GOALS!

Also…I might eat sushi the night before.  Reasons.

Exciting Stuff Part 1

78480075_10100629266703381_6256857220932173824_nTis the season to be busy…fa la la la la la la la la.

I have been trying to squeeze in time to blog on here about a few things that have come up since my last race…and it life just hasn’t slowed down very much.  In fact, I figured I’d have a bit more time these days without the grind of marathon training.  But the fact of the matter is…now I’m getting caught up on everything that had to wait until I wasn’t marathon training.  Work has been insane.  And pile the holidays on right after and it’s a recipe for chaos and stress.

BUT…some pretty exciting stuff has happened since my last race update…and I have a few goals that are non-running related that I want to keep up with this year on THIS blog even.  Because I started this blog to not just cover my running (training & races), but also my life as I navigate a gluten-free life in a gluten-filled world, my passion for baking and cooking, and everything in between.

That being said…this post is definitely running related…but also travel related…because…

I GOT INTO THE BERLIN MARATHON!!

That’s right.  This girl is heading to Germany this coming September.  Not long after my 40th birthday.  So, honestly, I can’t think of any better race to use to ring in 40th year on Earth.  The last time I went to Germany was 2003…so its been awhile.  And I have never been to Berlin or a few other places that I’ve looked at visiting while there (hello Munich in October…because Octoberfest!).  So, do expect a lot more of that as far as planning, travel, and all that goes on in Germany to be documented here.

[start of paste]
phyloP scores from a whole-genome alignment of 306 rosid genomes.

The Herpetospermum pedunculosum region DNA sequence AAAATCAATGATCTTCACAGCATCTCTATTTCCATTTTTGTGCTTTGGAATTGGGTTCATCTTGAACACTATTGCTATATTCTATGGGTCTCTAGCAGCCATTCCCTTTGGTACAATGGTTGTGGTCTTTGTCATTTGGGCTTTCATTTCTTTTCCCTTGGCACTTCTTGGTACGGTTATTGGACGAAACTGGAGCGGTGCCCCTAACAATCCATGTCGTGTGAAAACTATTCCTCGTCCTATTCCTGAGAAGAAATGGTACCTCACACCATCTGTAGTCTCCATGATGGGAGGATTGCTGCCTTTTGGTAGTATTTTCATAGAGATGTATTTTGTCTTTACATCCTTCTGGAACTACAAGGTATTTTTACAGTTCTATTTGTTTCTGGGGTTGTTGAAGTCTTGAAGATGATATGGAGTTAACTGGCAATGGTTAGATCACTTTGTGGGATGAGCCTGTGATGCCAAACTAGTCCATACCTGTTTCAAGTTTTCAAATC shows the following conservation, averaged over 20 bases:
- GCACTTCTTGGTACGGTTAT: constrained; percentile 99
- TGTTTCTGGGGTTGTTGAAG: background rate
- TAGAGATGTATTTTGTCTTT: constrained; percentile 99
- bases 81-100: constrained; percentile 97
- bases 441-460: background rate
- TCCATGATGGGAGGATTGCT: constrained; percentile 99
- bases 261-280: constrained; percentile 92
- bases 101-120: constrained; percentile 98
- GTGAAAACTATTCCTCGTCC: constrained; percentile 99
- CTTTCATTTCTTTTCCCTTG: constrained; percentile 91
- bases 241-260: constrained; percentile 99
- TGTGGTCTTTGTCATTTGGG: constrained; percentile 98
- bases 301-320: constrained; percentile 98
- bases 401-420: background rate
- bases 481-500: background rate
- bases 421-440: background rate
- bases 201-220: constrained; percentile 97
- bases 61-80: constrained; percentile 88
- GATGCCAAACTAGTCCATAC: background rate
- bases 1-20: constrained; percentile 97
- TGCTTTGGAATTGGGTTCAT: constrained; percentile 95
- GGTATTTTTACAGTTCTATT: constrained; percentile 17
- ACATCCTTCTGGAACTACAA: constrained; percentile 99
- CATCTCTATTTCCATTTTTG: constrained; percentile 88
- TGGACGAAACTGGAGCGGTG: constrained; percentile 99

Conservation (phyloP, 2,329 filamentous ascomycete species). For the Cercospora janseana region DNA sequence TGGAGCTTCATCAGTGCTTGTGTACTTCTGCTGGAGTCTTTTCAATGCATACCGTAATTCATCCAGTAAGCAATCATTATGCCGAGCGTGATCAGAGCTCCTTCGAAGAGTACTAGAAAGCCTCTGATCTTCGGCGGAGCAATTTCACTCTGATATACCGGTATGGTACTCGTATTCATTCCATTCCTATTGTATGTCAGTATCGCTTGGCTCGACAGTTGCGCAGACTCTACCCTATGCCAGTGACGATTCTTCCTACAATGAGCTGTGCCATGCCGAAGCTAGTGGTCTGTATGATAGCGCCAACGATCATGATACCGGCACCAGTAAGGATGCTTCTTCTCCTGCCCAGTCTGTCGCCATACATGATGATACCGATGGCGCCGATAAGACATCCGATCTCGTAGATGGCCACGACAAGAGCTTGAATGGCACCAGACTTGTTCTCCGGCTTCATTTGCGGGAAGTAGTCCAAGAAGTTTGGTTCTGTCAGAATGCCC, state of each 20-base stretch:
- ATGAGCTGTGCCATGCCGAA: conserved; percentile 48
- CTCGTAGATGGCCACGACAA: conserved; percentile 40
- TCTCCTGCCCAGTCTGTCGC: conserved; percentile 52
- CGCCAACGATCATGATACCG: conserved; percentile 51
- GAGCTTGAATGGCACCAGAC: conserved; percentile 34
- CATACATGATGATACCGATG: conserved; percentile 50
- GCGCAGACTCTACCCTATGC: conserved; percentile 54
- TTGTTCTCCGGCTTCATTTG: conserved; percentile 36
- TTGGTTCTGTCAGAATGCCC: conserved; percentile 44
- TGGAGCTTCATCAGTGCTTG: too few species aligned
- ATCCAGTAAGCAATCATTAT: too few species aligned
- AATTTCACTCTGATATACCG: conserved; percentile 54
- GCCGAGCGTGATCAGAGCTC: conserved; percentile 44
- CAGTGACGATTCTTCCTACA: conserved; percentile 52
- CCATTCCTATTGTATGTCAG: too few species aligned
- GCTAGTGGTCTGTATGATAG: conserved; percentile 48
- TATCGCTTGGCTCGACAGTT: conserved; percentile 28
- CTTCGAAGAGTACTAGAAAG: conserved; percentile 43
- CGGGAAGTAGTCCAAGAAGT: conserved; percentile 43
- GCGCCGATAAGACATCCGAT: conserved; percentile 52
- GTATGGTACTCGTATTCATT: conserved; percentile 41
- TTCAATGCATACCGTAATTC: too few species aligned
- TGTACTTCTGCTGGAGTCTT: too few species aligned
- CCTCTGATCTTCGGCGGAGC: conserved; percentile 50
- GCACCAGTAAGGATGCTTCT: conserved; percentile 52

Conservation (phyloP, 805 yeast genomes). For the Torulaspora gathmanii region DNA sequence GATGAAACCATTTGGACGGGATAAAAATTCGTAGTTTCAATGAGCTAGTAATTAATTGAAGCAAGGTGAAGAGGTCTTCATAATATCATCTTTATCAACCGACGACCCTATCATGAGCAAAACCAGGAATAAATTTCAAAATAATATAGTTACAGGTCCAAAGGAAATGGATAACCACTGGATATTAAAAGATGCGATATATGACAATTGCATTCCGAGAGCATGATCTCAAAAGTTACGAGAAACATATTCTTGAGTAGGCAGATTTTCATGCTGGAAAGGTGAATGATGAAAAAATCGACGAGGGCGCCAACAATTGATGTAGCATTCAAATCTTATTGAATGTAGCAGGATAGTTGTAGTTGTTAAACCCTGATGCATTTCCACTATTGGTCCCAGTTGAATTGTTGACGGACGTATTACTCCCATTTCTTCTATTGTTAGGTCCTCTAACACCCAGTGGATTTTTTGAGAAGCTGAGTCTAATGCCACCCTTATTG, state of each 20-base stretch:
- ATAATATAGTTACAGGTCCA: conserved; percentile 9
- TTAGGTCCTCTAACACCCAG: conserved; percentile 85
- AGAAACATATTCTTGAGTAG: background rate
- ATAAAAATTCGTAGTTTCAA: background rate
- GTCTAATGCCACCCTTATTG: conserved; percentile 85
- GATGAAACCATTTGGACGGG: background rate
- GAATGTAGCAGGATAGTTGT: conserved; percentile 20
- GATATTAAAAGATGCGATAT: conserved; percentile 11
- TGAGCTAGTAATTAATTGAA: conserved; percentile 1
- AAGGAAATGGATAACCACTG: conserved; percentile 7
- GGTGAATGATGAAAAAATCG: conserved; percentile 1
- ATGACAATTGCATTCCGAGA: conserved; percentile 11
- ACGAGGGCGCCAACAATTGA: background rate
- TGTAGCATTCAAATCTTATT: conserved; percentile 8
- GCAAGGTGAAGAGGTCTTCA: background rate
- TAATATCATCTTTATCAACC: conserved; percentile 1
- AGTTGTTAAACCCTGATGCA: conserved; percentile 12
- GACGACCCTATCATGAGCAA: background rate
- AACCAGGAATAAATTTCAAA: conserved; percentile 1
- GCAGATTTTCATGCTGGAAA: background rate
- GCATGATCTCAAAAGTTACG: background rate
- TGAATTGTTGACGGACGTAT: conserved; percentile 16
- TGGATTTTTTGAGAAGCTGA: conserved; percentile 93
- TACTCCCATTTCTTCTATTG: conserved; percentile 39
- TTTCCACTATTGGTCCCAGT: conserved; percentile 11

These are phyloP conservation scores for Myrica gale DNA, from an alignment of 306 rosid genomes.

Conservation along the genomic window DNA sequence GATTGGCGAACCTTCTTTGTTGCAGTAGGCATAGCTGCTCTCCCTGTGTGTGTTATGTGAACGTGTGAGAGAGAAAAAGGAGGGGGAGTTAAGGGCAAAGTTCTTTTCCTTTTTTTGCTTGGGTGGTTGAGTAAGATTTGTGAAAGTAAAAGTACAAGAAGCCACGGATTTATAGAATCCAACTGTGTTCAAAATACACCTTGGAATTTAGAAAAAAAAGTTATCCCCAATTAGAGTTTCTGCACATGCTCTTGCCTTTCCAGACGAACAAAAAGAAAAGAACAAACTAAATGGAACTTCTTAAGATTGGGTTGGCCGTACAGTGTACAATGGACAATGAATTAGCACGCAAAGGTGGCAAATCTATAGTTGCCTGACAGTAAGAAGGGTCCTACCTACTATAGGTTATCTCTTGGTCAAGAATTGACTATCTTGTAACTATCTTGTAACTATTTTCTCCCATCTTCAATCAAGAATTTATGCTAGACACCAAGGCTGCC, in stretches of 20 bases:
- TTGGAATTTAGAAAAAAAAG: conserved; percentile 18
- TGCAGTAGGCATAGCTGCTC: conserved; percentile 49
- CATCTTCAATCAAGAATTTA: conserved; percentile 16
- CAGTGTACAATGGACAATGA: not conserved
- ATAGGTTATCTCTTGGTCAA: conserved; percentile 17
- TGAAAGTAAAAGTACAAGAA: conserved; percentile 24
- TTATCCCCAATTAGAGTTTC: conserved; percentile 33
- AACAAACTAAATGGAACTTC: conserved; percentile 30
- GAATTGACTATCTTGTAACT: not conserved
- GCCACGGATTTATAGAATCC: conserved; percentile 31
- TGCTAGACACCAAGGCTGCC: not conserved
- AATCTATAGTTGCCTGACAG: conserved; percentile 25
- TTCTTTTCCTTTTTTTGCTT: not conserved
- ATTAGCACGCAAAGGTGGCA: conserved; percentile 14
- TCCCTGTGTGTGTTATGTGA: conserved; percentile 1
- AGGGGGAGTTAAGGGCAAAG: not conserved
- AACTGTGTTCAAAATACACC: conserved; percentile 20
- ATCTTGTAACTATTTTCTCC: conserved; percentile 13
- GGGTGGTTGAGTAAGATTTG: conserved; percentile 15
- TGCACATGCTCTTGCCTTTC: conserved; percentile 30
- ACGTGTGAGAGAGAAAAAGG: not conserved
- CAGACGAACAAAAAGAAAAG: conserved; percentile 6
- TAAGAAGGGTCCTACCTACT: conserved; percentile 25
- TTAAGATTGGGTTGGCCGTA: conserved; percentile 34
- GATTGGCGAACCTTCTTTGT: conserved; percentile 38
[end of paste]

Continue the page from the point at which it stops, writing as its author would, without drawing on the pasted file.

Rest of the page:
It’s awhile off, but this is my first overseas race of the Abbott World Marathon Majors (I have done Chicago (x2 – 2013; 2018); NYC (2014), and Boston 2015) already.  Hopefully I can get into the remaining two in the near future as well.

I found out about this on the day before Thanksgiving. I was just clearing out my e-mails that morning, and thought it was spam, but opened it anyway (I live dangerously, I guess?) and gasped, went “OH MY GOD!” and threw my phone.  It freaked out my roommate.  Especially when I started going, “HOLY SHIT BALLS!”  She kept going, “WHAT?! WHAT?!”  And, honestly while crying I said, “I GOT INTO BERLIN!”  (I am using Caps Lock here because it was all the screams).  Her response was classic: “FUUUUUUUUUUUUUUUUUUCK.”  HAHA!

Honestly, we already have places where we are staying.  Our hotel in Berlin is 5 star hotel (because…PRINCESS) and have started to lay out a general schedule (because we needed places to stay in the other cities we wanted to travel to as well).  And, of course, since we’re there, we will probably hop over to Austria for an afternoon.

The best part of this, though, was talking with my Grandpa about it.  He has run the Berlin Marathon twice (he lived in Germany for 3 years back in the 80s) and he went over race strategies with me and told me about his experiences.  Of course, the big difference is that when he ran the race, Berlin was still divided by a wall.  Seriously, I couldn’t stop smiling as we chatted on the phone.

So, there is my first round of exciting news.  Stay tuned for more in the next couple of days (I promise…I’ll post it before I head home for the holidays).

Anyone else heading to Berlin in September?

Fast Freddie’s Festive Five Mile Foot Feast – New Albany, IN (November 28, 2019)

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Me pushing it to the finish line at the Fast Freddie’s Five Mile Foot Feast

Race: Fast Freddie’s Festive Five Mile Foot Feast

Place: New Albany, IN